Too many of us are handcuffed by our past. God has called us, equipped us and put us in place but we fail to rise up to our calling because we continue to limit ourselves according to what we were or what we have done. We are afraid. I am not sure that we are afraid of failing or if we are afraid of being called impostors. We know that people know our past so who are we to try to be anything different, especially so radically different? We can say with David:
For I know my transgressions, and my sin is always before me. (Psalm 51:3)
Now imagine if your past was known throughout the world. Imagine if people in the Body of Christ had suffered at your hands. Imagine if thousands of people blamed you for the lose of their home, for being forced to move away from family, for having to learn new languages, new customs in a new country. Now imagine you were told by God to go to these same people to encourage them with the gospel. Would you do it, or would your past handcuff you?
Perhaps we can begin to understand the faith and obedience apostle Paul had to show by doing this. It is different then going to those who harmed you. Giving forgiveness is one thing, seeking it is another. It takes a lot of confidence in God to face those you have harmed and be God's representative to them. The world and even some in the Church would say you are disqualified, but not God:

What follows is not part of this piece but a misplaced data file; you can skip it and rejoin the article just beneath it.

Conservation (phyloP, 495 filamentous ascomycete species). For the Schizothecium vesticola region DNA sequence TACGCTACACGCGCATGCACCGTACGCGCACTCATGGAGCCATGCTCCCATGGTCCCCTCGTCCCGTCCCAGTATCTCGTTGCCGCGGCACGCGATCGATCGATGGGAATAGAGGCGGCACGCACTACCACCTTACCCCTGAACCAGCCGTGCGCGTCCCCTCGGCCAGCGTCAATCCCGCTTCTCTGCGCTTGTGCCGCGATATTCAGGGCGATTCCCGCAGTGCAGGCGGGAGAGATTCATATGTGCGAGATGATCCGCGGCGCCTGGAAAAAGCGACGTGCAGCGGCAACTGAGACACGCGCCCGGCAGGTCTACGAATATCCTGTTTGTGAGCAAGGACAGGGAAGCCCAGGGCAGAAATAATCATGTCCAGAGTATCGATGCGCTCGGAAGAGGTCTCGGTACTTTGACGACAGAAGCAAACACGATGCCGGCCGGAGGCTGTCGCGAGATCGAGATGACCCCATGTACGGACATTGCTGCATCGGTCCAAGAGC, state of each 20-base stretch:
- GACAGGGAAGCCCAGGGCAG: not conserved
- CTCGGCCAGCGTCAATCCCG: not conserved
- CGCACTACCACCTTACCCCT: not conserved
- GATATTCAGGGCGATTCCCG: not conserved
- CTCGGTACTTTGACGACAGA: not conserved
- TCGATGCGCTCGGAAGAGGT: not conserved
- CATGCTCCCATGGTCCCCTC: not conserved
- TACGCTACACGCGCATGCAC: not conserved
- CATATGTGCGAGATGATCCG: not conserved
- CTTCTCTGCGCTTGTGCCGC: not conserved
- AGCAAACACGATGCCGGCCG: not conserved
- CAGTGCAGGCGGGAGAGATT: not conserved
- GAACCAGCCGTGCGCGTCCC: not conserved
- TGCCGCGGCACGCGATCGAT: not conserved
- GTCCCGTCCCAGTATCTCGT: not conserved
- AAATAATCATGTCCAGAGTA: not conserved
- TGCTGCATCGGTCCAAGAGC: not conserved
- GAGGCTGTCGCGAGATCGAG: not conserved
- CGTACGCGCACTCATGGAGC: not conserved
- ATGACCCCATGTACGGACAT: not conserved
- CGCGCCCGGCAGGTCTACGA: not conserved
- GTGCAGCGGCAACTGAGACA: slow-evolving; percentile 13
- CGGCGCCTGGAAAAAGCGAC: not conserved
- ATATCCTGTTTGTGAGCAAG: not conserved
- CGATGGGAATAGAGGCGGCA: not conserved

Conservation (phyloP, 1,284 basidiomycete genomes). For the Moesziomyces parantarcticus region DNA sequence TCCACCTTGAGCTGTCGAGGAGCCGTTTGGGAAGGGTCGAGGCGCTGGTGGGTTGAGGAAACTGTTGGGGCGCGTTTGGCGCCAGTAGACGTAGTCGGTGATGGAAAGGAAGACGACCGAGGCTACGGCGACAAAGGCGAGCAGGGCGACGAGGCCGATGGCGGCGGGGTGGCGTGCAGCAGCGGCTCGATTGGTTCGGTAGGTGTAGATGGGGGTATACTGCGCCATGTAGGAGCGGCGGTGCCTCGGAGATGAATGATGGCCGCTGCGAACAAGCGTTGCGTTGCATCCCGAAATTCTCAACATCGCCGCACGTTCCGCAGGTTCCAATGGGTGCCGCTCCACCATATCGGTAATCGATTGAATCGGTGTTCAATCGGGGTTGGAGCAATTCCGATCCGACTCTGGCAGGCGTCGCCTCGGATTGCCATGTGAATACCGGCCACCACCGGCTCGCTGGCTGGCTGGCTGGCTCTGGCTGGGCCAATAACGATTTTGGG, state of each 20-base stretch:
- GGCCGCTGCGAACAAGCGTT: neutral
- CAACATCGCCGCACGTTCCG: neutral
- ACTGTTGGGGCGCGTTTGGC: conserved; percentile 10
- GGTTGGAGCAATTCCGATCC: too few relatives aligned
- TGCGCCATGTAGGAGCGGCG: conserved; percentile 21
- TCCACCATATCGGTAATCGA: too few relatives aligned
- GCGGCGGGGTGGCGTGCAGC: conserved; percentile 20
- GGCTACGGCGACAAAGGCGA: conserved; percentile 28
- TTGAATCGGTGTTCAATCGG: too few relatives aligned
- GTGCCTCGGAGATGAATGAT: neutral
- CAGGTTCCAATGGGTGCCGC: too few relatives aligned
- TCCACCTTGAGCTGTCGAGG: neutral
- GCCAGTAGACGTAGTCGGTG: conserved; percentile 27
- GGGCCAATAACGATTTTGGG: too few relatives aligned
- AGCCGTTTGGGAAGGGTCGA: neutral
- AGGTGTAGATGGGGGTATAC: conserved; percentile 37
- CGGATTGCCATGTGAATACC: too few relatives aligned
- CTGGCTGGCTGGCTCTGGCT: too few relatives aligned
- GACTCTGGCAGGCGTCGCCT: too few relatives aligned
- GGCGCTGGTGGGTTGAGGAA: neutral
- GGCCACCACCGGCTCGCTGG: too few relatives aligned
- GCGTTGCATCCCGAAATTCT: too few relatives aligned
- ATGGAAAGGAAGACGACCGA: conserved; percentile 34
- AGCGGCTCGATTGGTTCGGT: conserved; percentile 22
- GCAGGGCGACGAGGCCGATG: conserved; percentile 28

For I am the least of the apostles and do not even deserve to be called an apostle, because I persecuted the church of God. (1 Corinthians 15:9)
There was always this sense in Paul that his sin was always before him. It is not that he did not accept God's forgiveness nor that he did not forgive himself, he just always remembered what he was saved from. It kept him humble and appreciative of God's grace. However, he also knew the value of that grace and would not allow his past to prevent his present:
But by the grace of God I am what I am, and his grace to me was not without effect. No, I worked harder than all of them—yet not I, but the grace of God that was with me. (1 Corinthians 15:10)
It was by that grace that Paul was able to stand before those people he had sent to flight during his persecution of the Church and to minister to them by the Spirit. We hope it was also by that same grace that they forgave and accepted Paul and the message he bore.
It is this grace that allowed Paul to say "I am what I am". There is the key to those handcuffs. By the grace of God I am what I am. Paul said that he did not deserve this but he found himself in this position because of God's grace. We deserve death not life but by God's grace we have life in abundance. We deserve to be kicked to the curb because of our past but by God's grace we are more than forgiven, we are also called to serve. We can't do anything about the perceptions of others who know our past but we can know who we are in Jesus today. We are who we are because of what Jesus has done, not that we deserved it but we have received it by his grace.
You are real, you are authentic, you have been called by God, you have received his grace. Your past is real but it is now forgiven so allow it to remind you of God's grace but today live in his love, forgiveness and power to do what he has called you to do. No excuses are accepted. You are what you are by the grace of Jesus Christ.